District 6 has one of the lowest levels of impervious cover of all the districts and one of the highest levels of protected open space, including over 5,000 acres of the Balcones Canyonlands Preserve system.
Approximately half of the district drains to the drinking water supply reservoirs of Lake Travis and Lake Austin. In addition, 70 percent of the district lies over the recharge zone of the Northern Edwards Aquifer. Springs discharging from the aquifer provide critical habitat for the threatened Jollyville Plateau Salamander.
The upper portion of the Lake Creek watershed is identified as a high priority problem for water quality. Nutrient concentrations in this watershed are chronically elevated. Potential sources of nutrients include leaking wastewater infrastructure, permitted discharge and land application of treated wastewater effluent, and excessive use of fertilizers.
The lack of storm drain infrastructure (curb and gutter) within some of the older subdivisions in the Walnut Creek watershed contributes to localized flooding of buildings, streets, and yards. Major clusters of drainage complaints are shown in blue on the map below.
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The Watershed Protection Department addresses drainage and environmental problems using a three-tiered approach of capital improvement projects, programs, and regulations. Examples of these strategies in District 6 include:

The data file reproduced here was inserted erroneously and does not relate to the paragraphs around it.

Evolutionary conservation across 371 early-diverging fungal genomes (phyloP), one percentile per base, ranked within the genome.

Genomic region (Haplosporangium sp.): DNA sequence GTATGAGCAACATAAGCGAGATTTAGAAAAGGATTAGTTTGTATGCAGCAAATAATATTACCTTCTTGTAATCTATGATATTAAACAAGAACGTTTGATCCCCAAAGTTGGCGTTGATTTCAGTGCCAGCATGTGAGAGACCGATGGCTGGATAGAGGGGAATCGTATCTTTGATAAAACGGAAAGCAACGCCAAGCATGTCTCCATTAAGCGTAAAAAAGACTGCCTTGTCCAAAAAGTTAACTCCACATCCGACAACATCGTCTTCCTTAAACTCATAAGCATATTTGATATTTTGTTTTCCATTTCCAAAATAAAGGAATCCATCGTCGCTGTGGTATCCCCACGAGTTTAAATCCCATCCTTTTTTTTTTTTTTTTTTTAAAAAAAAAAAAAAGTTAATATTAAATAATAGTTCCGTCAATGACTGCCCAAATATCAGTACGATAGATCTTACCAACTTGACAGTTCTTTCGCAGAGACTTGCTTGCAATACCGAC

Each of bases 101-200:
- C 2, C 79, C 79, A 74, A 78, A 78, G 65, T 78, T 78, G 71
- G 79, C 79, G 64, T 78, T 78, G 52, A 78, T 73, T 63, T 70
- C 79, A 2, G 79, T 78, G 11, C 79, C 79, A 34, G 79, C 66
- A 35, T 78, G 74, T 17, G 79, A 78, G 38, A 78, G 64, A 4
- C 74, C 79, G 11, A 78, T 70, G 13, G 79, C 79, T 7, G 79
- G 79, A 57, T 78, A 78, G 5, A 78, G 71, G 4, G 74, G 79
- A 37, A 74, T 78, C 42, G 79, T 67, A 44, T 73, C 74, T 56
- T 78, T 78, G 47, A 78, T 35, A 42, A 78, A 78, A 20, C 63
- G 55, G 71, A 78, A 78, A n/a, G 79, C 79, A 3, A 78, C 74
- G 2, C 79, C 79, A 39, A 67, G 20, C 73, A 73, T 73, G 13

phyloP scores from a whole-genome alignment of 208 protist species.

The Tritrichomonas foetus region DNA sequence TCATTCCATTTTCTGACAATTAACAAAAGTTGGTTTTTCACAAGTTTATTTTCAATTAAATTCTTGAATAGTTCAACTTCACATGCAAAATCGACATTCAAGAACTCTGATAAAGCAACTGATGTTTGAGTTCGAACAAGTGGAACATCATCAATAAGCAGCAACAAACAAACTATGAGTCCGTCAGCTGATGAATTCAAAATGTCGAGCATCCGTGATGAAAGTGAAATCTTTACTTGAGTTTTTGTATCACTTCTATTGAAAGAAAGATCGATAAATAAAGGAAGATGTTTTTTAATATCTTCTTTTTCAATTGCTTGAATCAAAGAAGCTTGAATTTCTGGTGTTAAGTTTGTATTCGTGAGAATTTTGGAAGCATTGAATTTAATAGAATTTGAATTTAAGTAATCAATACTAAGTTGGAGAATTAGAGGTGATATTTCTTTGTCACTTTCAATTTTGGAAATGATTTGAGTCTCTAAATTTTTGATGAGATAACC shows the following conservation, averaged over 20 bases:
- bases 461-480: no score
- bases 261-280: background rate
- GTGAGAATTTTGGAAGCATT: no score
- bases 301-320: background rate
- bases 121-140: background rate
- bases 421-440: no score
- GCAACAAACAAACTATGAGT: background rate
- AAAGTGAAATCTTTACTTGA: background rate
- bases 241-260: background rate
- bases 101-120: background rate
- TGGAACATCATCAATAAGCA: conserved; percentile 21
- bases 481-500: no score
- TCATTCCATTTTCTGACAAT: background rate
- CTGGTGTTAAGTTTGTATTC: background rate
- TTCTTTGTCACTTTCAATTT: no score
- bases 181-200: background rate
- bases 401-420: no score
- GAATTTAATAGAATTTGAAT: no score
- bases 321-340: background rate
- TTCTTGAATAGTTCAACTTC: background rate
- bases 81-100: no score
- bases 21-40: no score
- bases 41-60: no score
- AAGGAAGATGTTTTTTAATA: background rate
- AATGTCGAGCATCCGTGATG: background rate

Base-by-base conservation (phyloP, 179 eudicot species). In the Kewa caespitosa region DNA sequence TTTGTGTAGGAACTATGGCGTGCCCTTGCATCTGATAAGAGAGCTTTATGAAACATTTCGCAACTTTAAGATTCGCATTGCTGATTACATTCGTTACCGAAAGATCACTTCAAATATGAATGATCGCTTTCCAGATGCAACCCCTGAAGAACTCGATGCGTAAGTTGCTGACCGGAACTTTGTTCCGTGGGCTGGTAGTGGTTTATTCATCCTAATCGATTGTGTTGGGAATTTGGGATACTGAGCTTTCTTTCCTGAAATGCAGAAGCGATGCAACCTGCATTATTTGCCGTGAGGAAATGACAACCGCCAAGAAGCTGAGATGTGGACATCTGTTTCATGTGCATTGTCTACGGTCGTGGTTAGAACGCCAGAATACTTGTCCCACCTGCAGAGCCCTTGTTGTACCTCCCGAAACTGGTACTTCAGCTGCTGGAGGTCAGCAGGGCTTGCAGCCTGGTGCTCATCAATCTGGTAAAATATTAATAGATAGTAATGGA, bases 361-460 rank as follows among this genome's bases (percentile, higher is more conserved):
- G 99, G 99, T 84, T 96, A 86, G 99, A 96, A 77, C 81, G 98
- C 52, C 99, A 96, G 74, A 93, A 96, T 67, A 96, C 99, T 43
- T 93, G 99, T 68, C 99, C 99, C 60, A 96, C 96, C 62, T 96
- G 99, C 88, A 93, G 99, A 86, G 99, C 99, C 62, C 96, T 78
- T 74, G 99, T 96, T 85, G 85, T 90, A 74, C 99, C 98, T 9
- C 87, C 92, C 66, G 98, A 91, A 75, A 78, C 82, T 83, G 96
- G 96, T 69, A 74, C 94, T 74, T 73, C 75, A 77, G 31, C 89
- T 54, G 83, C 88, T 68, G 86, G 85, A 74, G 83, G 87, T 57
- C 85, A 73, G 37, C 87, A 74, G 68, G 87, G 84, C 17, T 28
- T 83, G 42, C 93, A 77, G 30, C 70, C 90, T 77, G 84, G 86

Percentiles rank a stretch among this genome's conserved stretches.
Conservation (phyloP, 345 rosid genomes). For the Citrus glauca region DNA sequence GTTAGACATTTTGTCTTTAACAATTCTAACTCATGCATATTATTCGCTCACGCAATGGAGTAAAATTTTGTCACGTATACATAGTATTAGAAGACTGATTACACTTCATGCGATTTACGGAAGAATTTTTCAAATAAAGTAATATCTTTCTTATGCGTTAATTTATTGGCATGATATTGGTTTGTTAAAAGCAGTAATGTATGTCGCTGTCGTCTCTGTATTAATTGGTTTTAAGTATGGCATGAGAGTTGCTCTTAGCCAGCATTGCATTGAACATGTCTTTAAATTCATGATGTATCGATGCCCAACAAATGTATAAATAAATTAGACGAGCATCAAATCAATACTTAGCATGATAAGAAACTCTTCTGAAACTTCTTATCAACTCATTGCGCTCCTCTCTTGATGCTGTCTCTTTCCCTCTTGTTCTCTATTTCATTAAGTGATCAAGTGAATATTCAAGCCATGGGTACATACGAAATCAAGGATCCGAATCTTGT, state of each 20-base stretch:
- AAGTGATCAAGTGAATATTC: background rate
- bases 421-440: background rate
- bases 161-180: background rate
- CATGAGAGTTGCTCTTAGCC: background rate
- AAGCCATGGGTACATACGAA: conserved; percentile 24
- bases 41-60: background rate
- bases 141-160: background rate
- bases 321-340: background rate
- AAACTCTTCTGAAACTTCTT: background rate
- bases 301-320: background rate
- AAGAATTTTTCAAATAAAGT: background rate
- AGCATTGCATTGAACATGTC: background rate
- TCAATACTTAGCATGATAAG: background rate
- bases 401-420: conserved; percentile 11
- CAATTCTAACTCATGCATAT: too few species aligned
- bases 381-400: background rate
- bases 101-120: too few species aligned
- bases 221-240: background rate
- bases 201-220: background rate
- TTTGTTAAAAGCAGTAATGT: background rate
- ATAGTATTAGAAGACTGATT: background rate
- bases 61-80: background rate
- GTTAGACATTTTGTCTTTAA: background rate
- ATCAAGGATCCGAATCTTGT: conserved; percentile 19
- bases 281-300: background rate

Capital Improvement Projects: Watershed Protection has completed the construction of a regional stormwater pond in the Walnut Creek watershed, a culvert upgrade in the Rattan Creek watershed, and channel modifications in partnership with Williamson County to improve flood conveyance in Lake Creek. Projects are also planned for the next five years to upgrade a creek crossing and install storm drains to resolve flooding issues in the Walnut Creek watershed as well as to restore native aquatic vegetation along Lake Austin.
Programs: The management of Hydrilla in Lake Austin is an important program in this district. This aggressive, invasive plant has posed significant public safety threats as its dense growth impacts flood flows, water intakes, and recreation on the lake. The Hydrilla is controlled through the use of sterile grass carp and periodic winter drawdowns. Another key program is Salamander Protection which provides monitoring and impact assessments of salamander species to promote recovery of salamanders while also allowing the continued recreational use of Austin’s unique natural resources.
Regulations: With the first watershed protection ordinances in this area adopted in the late 1970s, regulations have been a key strategy for this district for over 35 years. Since the majority of the existing development occurred with these regulations in place, less than seven percent of the protected creek buffers are encroached by impervious cover. Keeping development safely back from waterways reduces the need for future capital projects. In addition, staff recently revised the code to implement recommendations of the Lake Austin Task Force related to docks, bulkheads, trams, and a zoning overlay.